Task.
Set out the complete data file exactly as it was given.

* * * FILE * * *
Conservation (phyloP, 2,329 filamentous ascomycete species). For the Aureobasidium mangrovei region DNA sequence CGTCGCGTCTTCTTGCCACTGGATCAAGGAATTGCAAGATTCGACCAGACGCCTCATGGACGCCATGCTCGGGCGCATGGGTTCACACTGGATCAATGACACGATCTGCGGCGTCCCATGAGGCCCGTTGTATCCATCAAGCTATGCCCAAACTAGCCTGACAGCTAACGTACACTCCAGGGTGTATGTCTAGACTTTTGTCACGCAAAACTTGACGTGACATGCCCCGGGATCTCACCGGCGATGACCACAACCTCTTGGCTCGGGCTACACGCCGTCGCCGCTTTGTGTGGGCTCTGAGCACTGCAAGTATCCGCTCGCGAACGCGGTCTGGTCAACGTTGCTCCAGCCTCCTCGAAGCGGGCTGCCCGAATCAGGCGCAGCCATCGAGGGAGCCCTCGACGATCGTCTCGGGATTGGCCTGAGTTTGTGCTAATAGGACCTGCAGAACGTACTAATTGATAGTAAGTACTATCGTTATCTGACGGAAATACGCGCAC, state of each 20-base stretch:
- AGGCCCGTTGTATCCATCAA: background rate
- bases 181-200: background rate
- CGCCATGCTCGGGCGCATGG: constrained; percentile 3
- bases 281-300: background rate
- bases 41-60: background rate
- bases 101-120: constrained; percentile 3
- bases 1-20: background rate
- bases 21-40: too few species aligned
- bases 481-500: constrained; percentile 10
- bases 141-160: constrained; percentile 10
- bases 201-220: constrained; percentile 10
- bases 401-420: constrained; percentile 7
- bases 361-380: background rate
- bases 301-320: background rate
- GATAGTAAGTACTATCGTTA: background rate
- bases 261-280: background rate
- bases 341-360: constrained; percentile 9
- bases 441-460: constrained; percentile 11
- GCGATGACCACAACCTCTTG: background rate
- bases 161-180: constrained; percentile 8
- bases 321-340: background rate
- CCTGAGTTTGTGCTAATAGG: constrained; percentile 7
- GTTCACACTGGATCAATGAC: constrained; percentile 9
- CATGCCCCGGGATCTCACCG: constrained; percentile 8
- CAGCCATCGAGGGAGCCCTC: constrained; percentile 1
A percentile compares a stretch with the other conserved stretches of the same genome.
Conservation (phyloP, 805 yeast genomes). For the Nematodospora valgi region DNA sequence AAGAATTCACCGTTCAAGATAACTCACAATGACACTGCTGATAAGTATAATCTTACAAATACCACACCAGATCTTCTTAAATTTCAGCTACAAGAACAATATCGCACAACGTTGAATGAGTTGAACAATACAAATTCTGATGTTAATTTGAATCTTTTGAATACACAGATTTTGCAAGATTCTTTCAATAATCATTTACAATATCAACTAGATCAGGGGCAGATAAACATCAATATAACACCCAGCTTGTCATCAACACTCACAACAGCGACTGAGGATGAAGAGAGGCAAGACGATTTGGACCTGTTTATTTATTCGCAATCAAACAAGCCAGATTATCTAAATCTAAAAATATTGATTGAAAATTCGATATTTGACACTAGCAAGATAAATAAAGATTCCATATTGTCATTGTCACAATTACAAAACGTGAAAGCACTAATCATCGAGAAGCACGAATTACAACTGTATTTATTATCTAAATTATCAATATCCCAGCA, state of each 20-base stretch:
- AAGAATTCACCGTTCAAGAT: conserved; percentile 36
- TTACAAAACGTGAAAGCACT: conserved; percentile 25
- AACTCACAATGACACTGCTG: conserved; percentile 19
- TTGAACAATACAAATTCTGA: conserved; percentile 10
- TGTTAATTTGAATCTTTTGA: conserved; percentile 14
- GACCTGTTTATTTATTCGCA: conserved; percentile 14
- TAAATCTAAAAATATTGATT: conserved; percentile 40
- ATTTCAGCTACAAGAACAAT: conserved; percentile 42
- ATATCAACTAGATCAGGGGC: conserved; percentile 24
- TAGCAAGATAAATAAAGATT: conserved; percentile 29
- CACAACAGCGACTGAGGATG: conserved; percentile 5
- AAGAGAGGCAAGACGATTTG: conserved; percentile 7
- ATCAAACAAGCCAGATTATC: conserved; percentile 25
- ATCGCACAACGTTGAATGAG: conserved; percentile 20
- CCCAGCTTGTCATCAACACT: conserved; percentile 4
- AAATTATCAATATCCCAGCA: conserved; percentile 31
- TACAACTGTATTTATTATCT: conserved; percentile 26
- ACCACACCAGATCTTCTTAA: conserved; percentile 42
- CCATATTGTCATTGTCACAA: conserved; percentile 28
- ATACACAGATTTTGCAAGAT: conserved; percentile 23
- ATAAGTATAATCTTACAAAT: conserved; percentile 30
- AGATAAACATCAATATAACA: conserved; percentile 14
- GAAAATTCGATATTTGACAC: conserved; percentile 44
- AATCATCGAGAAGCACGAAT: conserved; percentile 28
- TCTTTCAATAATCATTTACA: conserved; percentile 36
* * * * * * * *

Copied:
Conservation (phyloP, 2,329 filamentous ascomycete species). For the Aureobasidium mangrovei region DNA sequence CGTCGCGTCTTCTTGCCACTGGATCAAGGAATTGCAAGATTCGACCAGACGCCTCATGGACGCCATGCTCGGGCGCATGGGTTCACACTGGATCAATGACACGATCTGCGGCGTCCCATGAGGCCCGTTGTATCCATCAAGCTATGCCCAAACTAGCCTGACAGCTAACGTACACTCCAGGGTGTATGTCTAGACTTTTGTCACGCAAAACTTGACGTGACATGCCCCGGGATCTCACCGGCGATGACCACAACCTCTTGGCTCGGGCTACACGCCGTCGCCGCTTTGTGTGGGCTCTGAGCACTGCAAGTATCCGCTCGCGAACGCGGTCTGGTCAACGTTGCTCCAGCCTCCTCGAAGCGGGCTGCCCGAATCAGGCGCAGCCATCGAGGGAGCCCTCGACGATCGTCTCGGGATTGGCCTGAGTTTGTGCTAATAGGACCTGCAGAACGTACTAATTGATAGTAAGTACTATCGTTATCTGACGGAAATACGCGCAC, state of each 20-base stretch:
- AGGCCCGTTGTATCCATCAA: background rate
- bases 181-200: background rate
- CGCCATGCTCGGGCGCATGG: constrained; percentile 3
- bases 281-300: background rate
- bases 41-60: background rate
- bases 101-120: constrained; percentile 3
- bases 1-20: background rate
- bases 21-40: too few species aligned
- bases 481-500: constrained; percentile 10
- bases 141-160: constrained; percentile 10
- bases 201-220: constrained; percentile 10
- bases 401-420: constrained; percentile 7
- bases 361-380: background rate
- bases 301-320: background rate
- GATAGTAAGTACTATCGTTA: background rate
- bases 261-280: background rate
- bases 341-360: constrained; percentile 9
- bases 441-460: constrained; percentile 11
- GCGATGACCACAACCTCTTG: background rate
- bases 161-180: constrained; percentile 8
- bases 321-340: background rate
- CCTGAGTTTGTGCTAATAGG: constrained; percentile 7
- GTTCACACTGGATCAATGAC: constrained; percentile 9
- CATGCCCCGGGATCTCACCG: constrained; percentile 8
- CAGCCATCGAGGGAGCCCTC: constrained; percentile 1
A percentile compares a stretch with the other conserved stretches of the same genome.
Conservation (phyloP, 805 yeast genomes). For the Nematodospora valgi region DNA sequence AAGAATTCACCGTTCAAGATAACTCACAATGACACTGCTGATAAGTATAATCTTACAAATACCACACCAGATCTTCTTAAATTTCAGCTACAAGAACAATATCGCACAACGTTGAATGAGTTGAACAATACAAATTCTGATGTTAATTTGAATCTTTTGAATACACAGATTTTGCAAGATTCTTTCAATAATCATTTACAATATCAACTAGATCAGGGGCAGATAAACATCAATATAACACCCAGCTTGTCATCAACACTCACAACAGCGACTGAGGATGAAGAGAGGCAAGACGATTTGGACCTGTTTATTTATTCGCAATCAAACAAGCCAGATTATCTAAATCTAAAAATATTGATTGAAAATTCGATATTTGACACTAGCAAGATAAATAAAGATTCCATATTGTCATTGTCACAATTACAAAACGTGAAAGCACTAATCATCGAGAAGCACGAATTACAACTGTATTTATTATCTAAATTATCAATATCCCAGCA, state of each 20-base stretch:
- AAGAATTCACCGTTCAAGAT: conserved; percentile 36
- TTACAAAACGTGAAAGCACT: conserved; percentile 25
- AACTCACAATGACACTGCTG: conserved; percentile 19
- TTGAACAATACAAATTCTGA: conserved; percentile 10
- TGTTAATTTGAATCTTTTGA: conserved; percentile 14
- GACCTGTTTATTTATTCGCA: conserved; percentile 14
- TAAATCTAAAAATATTGATT: conserved; percentile 40
- ATTTCAGCTACAAGAACAAT: conserved; percentile 42
- ATATCAACTAGATCAGGGGC: conserved; percentile 24
- TAGCAAGATAAATAAAGATT: conserved; percentile 29
- CACAACAGCGACTGAGGATG: conserved; percentile 5
- AAGAGAGGCAAGACGATTTG: conserved; percentile 7
- ATCAAACAAGCCAGATTATC: conserved; percentile 25
- ATCGCACAACGTTGAATGAG: conserved; percentile 20
- CCCAGCTTGTCATCAACACT: conserved; percentile 4
- AAATTATCAATATCCCAGCA: conserved; percentile 31
- TACAACTGTATTTATTATCT: conserved; percentile 26
- ACCACACCAGATCTTCTTAA: conserved; percentile 42
- CCATATTGTCATTGTCACAA: conserved; percentile 28
- ATACACAGATTTTGCAAGAT: conserved; percentile 23
- ATAAGTATAATCTTACAAAT: conserved; percentile 30
- AGATAAACATCAATATAACA: conserved; percentile 14
- GAAAATTCGATATTTGACAC: conserved; percentile 44
- AATCATCGAGAAGCACGAAT: conserved; percentile 28
- TCTTTCAATAATCATTTACA: conserved; percentile 36